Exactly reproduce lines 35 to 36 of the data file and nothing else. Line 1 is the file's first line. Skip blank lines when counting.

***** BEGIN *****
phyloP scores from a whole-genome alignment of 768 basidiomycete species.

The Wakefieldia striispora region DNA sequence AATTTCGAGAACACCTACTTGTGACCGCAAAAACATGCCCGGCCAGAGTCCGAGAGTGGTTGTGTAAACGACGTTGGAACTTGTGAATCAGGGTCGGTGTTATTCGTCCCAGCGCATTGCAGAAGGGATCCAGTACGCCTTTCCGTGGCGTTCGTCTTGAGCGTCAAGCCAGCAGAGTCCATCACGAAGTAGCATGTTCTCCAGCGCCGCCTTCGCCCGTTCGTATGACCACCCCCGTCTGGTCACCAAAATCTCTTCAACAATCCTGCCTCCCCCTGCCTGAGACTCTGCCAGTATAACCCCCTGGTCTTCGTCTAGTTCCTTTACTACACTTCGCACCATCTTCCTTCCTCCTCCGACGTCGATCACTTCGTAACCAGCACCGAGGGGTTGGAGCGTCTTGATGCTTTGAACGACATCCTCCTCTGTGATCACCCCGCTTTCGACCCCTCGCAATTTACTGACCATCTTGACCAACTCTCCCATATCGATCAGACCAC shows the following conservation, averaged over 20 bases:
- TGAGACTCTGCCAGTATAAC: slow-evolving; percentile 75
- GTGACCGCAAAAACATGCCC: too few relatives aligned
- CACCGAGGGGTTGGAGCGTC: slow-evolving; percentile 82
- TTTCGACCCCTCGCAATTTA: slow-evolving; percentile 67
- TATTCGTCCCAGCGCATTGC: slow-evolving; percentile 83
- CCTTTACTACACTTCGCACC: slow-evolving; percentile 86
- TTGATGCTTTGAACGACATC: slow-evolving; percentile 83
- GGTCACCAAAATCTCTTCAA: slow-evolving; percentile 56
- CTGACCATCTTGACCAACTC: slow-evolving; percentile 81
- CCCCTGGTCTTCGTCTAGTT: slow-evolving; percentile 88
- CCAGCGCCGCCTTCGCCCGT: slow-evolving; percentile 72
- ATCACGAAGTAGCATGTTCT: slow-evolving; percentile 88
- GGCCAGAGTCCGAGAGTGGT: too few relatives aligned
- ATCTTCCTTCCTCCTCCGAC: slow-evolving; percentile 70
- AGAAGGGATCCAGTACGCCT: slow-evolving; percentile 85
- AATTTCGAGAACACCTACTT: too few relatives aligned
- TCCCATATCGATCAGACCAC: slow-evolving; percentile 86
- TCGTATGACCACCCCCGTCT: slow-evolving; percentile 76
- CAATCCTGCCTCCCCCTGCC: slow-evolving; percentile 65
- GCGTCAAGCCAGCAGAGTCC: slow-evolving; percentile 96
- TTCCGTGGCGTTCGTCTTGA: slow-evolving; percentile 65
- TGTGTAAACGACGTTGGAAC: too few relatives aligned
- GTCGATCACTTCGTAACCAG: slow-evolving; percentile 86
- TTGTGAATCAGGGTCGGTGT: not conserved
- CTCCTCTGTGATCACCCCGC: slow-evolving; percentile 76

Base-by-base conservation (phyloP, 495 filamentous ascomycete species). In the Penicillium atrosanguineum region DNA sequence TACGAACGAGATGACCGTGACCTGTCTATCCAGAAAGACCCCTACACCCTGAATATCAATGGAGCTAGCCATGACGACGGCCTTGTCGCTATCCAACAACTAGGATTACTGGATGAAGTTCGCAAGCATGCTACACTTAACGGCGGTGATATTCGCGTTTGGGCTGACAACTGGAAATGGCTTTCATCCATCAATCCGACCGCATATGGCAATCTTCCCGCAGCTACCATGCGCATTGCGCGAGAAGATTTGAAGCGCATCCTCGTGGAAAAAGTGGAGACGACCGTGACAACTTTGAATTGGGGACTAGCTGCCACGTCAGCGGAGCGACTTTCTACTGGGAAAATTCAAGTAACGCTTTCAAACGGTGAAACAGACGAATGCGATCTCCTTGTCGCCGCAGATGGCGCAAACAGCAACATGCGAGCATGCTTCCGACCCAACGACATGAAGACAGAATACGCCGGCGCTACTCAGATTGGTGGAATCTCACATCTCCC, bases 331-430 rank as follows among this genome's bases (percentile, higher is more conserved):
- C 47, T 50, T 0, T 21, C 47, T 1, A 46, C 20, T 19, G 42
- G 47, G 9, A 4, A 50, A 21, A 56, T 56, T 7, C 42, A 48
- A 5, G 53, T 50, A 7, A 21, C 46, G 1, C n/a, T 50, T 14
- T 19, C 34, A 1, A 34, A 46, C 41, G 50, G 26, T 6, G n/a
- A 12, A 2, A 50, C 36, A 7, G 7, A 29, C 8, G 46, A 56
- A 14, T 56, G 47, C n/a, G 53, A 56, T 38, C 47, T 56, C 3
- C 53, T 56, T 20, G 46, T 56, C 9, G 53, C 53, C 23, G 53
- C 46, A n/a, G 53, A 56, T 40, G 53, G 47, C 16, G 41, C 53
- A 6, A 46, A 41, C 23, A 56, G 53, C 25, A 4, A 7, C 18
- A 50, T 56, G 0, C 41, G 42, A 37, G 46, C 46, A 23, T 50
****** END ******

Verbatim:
- C 53, T 56, T 20, G 46, T 56, C 9, G 53, C 53, C 23, G 53
- C 46, A n/a, G 53, A 56, T 40, G 53, G 47, C 16, G 41, C 53